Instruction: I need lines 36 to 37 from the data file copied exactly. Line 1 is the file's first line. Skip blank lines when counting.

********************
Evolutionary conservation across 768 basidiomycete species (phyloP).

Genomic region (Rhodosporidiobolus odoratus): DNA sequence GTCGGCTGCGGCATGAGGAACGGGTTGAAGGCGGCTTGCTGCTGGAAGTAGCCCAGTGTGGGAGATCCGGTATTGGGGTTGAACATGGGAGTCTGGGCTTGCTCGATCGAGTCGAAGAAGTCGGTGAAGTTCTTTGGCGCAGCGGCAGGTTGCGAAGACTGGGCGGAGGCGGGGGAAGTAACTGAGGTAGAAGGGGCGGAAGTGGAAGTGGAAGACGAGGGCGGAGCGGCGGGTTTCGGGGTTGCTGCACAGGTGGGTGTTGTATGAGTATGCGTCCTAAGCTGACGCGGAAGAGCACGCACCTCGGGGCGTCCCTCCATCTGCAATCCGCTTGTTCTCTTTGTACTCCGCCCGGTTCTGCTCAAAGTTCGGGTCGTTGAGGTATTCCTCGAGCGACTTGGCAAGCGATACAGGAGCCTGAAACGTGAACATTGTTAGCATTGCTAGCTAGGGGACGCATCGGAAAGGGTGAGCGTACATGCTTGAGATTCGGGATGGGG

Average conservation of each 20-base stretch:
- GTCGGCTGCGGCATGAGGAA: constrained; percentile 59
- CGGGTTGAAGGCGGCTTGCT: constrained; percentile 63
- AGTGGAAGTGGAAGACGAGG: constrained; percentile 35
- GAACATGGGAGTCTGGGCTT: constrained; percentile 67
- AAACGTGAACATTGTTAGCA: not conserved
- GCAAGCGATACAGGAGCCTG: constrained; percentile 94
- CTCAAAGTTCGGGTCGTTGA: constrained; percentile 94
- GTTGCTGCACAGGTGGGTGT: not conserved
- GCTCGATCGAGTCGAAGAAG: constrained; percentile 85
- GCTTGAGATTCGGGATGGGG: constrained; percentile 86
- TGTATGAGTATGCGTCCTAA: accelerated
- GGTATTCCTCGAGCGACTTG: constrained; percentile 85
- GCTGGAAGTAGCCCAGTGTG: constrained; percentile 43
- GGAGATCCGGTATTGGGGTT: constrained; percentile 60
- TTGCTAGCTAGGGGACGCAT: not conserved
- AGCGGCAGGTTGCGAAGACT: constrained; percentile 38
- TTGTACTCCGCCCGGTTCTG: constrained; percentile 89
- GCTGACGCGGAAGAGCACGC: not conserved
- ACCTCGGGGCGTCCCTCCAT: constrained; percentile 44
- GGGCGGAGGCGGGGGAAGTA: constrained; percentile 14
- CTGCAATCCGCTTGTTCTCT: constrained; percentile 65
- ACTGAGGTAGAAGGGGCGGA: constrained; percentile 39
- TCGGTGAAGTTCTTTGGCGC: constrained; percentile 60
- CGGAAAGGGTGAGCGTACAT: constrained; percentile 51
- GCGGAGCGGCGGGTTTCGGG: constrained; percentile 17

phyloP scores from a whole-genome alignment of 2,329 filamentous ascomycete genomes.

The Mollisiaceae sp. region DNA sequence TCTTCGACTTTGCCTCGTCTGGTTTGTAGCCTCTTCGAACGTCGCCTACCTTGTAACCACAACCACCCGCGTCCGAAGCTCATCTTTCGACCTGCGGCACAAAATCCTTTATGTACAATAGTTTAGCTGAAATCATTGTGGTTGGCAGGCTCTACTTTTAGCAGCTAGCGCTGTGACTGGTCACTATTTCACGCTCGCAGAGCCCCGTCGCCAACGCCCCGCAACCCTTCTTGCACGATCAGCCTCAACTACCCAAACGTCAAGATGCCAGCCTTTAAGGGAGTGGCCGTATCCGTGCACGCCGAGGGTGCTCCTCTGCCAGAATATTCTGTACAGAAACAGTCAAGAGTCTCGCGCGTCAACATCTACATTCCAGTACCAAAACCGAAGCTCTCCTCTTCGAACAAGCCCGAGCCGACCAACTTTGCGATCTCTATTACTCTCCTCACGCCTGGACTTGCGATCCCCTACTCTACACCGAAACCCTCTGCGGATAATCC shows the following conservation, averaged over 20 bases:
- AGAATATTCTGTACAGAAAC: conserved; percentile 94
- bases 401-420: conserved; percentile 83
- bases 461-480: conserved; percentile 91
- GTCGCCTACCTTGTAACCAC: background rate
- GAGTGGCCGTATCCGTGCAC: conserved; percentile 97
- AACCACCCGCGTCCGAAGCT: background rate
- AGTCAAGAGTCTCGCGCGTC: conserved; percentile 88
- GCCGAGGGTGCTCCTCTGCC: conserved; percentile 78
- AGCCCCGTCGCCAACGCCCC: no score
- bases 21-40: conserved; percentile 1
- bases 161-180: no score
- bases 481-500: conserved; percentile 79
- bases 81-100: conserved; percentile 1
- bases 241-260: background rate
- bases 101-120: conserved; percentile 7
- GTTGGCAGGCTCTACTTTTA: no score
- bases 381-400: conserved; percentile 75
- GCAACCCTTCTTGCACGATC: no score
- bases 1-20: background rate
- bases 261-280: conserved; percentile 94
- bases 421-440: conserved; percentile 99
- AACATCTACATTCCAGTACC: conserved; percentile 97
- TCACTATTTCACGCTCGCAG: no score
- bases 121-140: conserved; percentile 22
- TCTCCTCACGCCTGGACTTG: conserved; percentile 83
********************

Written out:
- AACCACCCGCGTCCGAAGCT: background rate
- AGTCAAGAGTCTCGCGCGTC: conserved; percentile 88